When you ask an LLM a silly question...
... you have to expect a silly answer.
A key skill of great searchers is knowing what it is they're asking. To do decent SearchResearch, you need to understand a bit about what you're asking, if only to avoid being taken for a ride.
Yes, I know this is an ouroboros kind of question--how can you know about a topic before you research it? (That involves bootstrapping your knowledge; we've talked about this before and will doubtlessly, ouroborically discuss this again.)
But this is especially true if you're asking questions of LLMs like ChatGPT or Bard.
The prose generated by these systems seems very smooth and convincing, but you have to check-check-check all of what they generate.
Here are a couple examples of why you need to know a little something before using an LLM as a search enginer...
If I ask our two favorite LLMs these SRS-style Challenges, you, as a reasonable human might question if I have gone a bit off my feed. You'd be right to question my sanity. Yet the LLMs just plow on full-steam ahead. Here are their responses: (with text-coloring by Dan to enhance readability)
Q: which is better for stuffing into a pillow: cow feathers or goose feathers?
Goose feathers are generally considered to be better for stuffing into a pillow than cow feathers. Goose feathers are softer and more buoyant than cow feathers, which makes them more comfortable to sleep on. They also tend to last longer than cow feathers. However, goose feathers can be more expensive than cow feathers.
Here are some of the pros and cons of using cow feathers and goose feathers for pillow stuffing:
Less expensive than goose feathers
More readily available than goose feathers
May be more hypoallergenic than goose feathers
Not as soft as goose feathers
Not as buoyant as goose feathers
Tend to break down more quickly than goose feathers
Softer than cow feathers
More buoyant than cow feathers
Tend to last longer than cow feathers
More expensive than cow feathers
Not as readily available as cow feathers
May not be as hypoallergenic as cow feathers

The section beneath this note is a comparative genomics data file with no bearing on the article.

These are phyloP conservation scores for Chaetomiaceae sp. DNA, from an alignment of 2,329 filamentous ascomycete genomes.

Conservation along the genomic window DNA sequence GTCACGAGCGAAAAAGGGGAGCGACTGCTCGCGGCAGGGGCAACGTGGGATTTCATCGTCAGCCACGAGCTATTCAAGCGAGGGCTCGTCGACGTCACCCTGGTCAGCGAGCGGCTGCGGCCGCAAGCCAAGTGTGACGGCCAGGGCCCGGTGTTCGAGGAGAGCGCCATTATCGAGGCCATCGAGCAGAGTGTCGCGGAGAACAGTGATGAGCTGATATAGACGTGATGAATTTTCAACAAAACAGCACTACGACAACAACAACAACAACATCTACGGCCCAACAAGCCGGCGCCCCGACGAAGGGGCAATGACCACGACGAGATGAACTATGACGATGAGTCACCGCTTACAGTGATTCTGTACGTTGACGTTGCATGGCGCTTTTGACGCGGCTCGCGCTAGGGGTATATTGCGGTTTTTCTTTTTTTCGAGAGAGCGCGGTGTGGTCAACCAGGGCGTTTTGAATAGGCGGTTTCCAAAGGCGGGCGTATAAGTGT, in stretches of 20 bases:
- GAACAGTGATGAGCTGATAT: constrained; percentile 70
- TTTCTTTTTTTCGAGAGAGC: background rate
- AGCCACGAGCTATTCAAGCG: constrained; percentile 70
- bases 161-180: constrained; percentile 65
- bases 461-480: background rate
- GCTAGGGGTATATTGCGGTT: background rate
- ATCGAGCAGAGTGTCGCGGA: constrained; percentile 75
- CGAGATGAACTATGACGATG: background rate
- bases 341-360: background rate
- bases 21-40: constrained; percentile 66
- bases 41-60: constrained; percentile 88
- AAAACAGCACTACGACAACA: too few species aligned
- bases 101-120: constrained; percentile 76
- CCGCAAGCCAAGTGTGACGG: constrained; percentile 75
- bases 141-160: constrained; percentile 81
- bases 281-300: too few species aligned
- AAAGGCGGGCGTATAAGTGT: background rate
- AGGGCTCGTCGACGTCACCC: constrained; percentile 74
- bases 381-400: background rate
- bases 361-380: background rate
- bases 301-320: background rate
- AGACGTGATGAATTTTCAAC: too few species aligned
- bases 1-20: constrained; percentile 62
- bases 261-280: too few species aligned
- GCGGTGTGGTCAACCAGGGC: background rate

Ultimately, the best type of feather for stuffing a pillow is a matter of personal preference. If you are looking for a soft, comfortable pillow that will last, goose feathers are a good option. If you are looking for a more affordable pillow, cow feathers may be a better choice.
Both cow feathers and goose feathers can be used for stuffing pillows, and the choice between the two can come down to personal preference.
Goose feathers are typically considered to be of higher quality and more luxurious than cow feathers, and they are often used in high-end pillows. Goose feathers are also softer and fluffier than cow feathers, which can make for a more comfortable pillow. However, they may also be more expensive.
Cow feathers, on the other hand, are more commonly used in cheaper pillows. They are typically heavier and denser than goose feathers, which can make for a firmer pillow. Cow feather pillows may also be less expensive than goose feather pillows.
Ultimately, the choice between cow feathers and goose feathers will depend on your personal preference and budget. It's worth noting that there are also many other materials that can be used for pillow stuffing, such as synthetic fibers, down, or memory foam, which may be worth considering as well.
Dan's comment: These are both complete nonsense. "Cow feathers" aren't a thing. (Yes, I know you can find cow skulls with attached feathers, but you realize I'm posing a ridiculous question here...right?)
Let's try another ridiculous question on our LLMs:
Q: Which would be a better insulator, a pound cake or a pound of science?